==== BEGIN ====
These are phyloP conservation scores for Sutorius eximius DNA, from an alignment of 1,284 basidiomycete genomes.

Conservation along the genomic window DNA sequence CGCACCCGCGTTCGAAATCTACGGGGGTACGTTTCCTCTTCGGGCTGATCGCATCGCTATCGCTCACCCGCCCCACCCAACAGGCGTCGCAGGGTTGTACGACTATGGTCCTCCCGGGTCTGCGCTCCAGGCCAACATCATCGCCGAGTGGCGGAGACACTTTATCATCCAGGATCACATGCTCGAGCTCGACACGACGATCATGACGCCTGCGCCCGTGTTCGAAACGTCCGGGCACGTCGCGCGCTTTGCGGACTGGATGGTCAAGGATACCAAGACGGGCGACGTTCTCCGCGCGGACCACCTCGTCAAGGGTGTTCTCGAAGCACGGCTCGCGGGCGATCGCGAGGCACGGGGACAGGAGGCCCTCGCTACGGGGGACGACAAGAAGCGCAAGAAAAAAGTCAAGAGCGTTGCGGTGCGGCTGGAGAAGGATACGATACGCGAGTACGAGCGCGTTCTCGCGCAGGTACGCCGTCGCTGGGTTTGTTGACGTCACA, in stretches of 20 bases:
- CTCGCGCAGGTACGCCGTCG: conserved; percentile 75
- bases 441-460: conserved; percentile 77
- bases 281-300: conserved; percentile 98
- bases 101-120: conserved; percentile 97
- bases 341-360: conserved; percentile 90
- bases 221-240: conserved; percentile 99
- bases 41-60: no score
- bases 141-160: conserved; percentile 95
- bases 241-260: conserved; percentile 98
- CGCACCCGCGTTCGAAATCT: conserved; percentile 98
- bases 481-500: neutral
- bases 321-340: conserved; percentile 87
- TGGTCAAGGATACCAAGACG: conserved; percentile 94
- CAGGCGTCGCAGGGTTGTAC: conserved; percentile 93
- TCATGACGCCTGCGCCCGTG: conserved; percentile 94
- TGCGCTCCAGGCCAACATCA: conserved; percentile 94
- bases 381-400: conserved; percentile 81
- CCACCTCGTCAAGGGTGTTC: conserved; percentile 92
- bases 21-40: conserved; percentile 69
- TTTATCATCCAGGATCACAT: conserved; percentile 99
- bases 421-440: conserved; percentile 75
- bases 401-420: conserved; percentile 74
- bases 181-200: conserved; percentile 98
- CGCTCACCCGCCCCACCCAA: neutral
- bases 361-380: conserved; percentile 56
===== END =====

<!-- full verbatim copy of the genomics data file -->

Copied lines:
These are phyloP conservation scores for Sutorius eximius DNA, from an alignment of 1,284 basidiomycete genomes.

Conservation along the genomic window DNA sequence CGCACCCGCGTTCGAAATCTACGGGGGTACGTTTCCTCTTCGGGCTGATCGCATCGCTATCGCTCACCCGCCCCACCCAACAGGCGTCGCAGGGTTGTACGACTATGGTCCTCCCGGGTCTGCGCTCCAGGCCAACATCATCGCCGAGTGGCGGAGACACTTTATCATCCAGGATCACATGCTCGAGCTCGACACGACGATCATGACGCCTGCGCCCGTGTTCGAAACGTCCGGGCACGTCGCGCGCTTTGCGGACTGGATGGTCAAGGATACCAAGACGGGCGACGTTCTCCGCGCGGACCACCTCGTCAAGGGTGTTCTCGAAGCACGGCTCGCGGGCGATCGCGAGGCACGGGGACAGGAGGCCCTCGCTACGGGGGACGACAAGAAGCGCAAGAAAAAAGTCAAGAGCGTTGCGGTGCGGCTGGAGAAGGATACGATACGCGAGTACGAGCGCGTTCTCGCGCAGGTACGCCGTCGCTGGGTTTGTTGACGTCACA, in stretches of 20 bases:
- CTCGCGCAGGTACGCCGTCG: conserved; percentile 75
- bases 441-460: conserved; percentile 77
- bases 281-300: conserved; percentile 98
- bases 101-120: conserved; percentile 97
- bases 341-360: conserved; percentile 90
- bases 221-240: conserved; percentile 99
- bases 41-60: no score
- bases 141-160: conserved; percentile 95
- bases 241-260: conserved; percentile 98
- CGCACCCGCGTTCGAAATCT: conserved; percentile 98
- bases 481-500: neutral
- bases 321-340: conserved; percentile 87
- TGGTCAAGGATACCAAGACG: conserved; percentile 94
- CAGGCGTCGCAGGGTTGTAC: conserved; percentile 93
- TCATGACGCCTGCGCCCGTG: conserved; percentile 94
- TGCGCTCCAGGCCAACATCA: conserved; percentile 94
- bases 381-400: conserved; percentile 81
- CCACCTCGTCAAGGGTGTTC: conserved; percentile 92
- bases 21-40: conserved; percentile 69
- TTTATCATCCAGGATCACAT: conserved; percentile 99
- bases 421-440: conserved; percentile 75
- bases 401-420: conserved; percentile 74
- bases 181-200: conserved; percentile 98
- CGCTCACCCGCCCCACCCAA: neutral
- bases 361-380: conserved; percentile 56